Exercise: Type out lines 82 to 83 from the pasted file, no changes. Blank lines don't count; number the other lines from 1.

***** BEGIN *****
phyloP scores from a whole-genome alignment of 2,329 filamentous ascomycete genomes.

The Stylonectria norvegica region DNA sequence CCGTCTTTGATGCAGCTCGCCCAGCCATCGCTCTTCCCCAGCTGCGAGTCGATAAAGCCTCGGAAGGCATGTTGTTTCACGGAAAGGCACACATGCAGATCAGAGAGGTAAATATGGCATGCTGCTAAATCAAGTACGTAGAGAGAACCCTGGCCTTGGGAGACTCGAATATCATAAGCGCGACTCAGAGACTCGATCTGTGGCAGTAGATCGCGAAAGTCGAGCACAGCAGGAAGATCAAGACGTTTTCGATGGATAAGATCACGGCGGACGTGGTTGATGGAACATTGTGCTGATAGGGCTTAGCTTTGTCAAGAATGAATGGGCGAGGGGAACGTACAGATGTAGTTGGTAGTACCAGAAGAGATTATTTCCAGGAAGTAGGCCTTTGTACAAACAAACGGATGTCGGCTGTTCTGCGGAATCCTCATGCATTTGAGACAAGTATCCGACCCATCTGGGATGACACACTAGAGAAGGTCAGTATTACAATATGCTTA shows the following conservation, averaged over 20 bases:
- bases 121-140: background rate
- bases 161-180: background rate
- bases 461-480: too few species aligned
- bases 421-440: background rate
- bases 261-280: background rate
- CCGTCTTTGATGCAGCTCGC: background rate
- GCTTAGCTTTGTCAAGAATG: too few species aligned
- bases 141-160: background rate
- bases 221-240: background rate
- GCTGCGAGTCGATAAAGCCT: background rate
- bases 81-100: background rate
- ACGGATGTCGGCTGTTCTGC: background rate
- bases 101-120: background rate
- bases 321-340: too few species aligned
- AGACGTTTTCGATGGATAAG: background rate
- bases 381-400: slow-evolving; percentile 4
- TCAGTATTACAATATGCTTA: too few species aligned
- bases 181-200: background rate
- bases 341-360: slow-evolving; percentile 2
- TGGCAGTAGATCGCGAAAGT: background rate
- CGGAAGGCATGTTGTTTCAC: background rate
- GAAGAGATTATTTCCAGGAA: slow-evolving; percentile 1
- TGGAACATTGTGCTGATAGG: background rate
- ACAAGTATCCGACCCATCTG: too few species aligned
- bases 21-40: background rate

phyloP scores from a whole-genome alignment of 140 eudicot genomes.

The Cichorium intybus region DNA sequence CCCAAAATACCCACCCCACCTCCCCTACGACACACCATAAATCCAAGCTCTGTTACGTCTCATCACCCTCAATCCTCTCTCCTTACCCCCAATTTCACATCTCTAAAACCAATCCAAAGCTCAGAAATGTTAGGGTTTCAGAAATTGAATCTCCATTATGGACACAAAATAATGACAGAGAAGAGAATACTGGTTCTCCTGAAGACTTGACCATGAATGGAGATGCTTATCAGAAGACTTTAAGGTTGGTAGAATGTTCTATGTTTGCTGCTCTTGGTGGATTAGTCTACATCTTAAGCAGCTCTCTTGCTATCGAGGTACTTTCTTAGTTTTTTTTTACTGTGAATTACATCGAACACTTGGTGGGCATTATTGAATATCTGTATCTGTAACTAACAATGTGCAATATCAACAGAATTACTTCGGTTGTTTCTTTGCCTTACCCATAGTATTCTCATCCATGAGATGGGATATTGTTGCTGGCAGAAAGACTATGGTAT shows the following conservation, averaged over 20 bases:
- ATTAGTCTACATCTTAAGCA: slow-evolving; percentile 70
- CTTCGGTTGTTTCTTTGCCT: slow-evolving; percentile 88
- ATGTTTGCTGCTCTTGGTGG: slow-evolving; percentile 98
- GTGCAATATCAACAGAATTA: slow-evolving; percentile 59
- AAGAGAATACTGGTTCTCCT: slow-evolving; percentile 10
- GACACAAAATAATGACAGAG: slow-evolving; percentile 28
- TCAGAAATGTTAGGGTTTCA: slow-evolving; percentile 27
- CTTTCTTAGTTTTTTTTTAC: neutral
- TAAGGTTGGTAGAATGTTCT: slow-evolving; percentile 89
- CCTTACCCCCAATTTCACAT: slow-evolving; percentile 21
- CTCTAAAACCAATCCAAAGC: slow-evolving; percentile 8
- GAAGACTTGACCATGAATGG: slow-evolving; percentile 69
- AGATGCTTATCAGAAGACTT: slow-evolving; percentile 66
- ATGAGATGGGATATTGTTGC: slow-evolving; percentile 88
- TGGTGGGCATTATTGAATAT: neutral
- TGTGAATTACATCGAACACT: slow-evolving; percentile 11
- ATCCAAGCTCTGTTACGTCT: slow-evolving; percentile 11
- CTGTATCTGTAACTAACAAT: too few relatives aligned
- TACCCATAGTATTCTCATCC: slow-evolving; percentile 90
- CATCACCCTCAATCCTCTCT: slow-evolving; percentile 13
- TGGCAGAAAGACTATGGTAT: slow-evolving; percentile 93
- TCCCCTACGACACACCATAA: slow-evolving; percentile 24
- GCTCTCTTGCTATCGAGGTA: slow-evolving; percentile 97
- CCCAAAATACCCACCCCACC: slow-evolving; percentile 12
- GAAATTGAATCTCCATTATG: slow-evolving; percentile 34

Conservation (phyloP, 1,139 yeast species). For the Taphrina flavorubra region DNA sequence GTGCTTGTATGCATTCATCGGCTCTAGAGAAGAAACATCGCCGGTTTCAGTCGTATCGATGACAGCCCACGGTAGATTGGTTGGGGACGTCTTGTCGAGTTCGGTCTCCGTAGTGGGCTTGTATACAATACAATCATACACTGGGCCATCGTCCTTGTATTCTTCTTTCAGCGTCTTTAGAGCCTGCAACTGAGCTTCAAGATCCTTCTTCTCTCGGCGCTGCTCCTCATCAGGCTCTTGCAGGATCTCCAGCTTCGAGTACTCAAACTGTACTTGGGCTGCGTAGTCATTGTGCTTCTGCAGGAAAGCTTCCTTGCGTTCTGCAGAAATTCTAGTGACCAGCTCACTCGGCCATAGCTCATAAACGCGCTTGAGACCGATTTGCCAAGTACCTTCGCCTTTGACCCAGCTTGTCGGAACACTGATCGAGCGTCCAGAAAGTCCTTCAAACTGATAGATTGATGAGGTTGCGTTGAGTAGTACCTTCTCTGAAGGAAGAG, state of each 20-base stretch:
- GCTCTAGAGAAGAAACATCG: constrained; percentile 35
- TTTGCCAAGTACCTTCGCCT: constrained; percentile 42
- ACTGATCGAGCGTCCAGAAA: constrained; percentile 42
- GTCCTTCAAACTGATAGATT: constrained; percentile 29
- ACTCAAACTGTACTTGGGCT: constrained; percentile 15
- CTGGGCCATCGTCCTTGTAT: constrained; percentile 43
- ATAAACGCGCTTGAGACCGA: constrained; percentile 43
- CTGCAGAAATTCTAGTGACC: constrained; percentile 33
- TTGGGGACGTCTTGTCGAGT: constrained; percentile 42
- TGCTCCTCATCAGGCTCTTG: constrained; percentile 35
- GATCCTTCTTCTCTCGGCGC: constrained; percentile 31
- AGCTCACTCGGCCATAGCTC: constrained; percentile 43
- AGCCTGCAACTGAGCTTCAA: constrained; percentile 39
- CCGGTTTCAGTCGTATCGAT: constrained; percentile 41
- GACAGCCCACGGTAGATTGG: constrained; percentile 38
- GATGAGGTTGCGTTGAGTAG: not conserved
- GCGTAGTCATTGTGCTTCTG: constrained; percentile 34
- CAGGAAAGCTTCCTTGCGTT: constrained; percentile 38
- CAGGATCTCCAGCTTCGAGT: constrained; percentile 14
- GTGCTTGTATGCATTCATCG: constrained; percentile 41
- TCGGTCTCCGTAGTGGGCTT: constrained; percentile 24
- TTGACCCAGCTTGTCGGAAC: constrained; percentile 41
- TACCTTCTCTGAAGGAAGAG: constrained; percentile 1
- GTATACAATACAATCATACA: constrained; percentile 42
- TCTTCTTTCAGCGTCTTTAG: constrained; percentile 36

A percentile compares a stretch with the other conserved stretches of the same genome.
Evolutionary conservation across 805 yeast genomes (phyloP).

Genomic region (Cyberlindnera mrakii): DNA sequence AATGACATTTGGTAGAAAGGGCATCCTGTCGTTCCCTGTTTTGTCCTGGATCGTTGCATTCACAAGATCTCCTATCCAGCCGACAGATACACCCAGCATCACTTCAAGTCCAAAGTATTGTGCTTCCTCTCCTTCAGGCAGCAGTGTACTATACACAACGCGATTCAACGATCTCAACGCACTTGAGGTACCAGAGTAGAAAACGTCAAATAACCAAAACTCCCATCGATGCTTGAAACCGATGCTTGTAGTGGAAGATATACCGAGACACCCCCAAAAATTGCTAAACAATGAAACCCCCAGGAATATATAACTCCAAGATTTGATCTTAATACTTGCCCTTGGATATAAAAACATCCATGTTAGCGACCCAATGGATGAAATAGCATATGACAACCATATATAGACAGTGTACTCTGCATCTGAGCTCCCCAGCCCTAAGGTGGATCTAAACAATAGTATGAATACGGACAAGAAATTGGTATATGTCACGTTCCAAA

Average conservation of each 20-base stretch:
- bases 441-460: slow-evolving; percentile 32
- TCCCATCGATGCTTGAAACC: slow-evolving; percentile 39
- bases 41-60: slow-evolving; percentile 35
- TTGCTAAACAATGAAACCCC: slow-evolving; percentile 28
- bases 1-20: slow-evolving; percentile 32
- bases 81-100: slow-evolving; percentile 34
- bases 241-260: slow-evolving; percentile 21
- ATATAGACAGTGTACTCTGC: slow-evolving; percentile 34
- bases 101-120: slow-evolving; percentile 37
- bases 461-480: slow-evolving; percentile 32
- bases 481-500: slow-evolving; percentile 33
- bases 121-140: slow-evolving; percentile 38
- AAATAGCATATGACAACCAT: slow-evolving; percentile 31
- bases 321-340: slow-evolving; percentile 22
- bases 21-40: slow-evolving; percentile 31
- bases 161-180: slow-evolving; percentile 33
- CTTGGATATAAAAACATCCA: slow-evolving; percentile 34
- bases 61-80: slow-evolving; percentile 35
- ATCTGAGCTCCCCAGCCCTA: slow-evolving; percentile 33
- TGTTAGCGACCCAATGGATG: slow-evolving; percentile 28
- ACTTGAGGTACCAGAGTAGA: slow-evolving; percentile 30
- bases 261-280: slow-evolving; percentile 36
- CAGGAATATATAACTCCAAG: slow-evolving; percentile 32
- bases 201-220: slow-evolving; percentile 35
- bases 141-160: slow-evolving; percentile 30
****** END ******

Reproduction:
Evolutionary conservation across 805 yeast genomes (phyloP).

Genomic region (Cyberlindnera mrakii): DNA sequence AATGACATTTGGTAGAAAGGGCATCCTGTCGTTCCCTGTTTTGTCCTGGATCGTTGCATTCACAAGATCTCCTATCCAGCCGACAGATACACCCAGCATCACTTCAAGTCCAAAGTATTGTGCTTCCTCTCCTTCAGGCAGCAGTGTACTATACACAACGCGATTCAACGATCTCAACGCACTTGAGGTACCAGAGTAGAAAACGTCAAATAACCAAAACTCCCATCGATGCTTGAAACCGATGCTTGTAGTGGAAGATATACCGAGACACCCCCAAAAATTGCTAAACAATGAAACCCCCAGGAATATATAACTCCAAGATTTGATCTTAATACTTGCCCTTGGATATAAAAACATCCATGTTAGCGACCCAATGGATGAAATAGCATATGACAACCATATATAGACAGTGTACTCTGCATCTGAGCTCCCCAGCCCTAAGGTGGATCTAAACAATAGTATGAATACGGACAAGAAATTGGTATATGTCACGTTCCAAA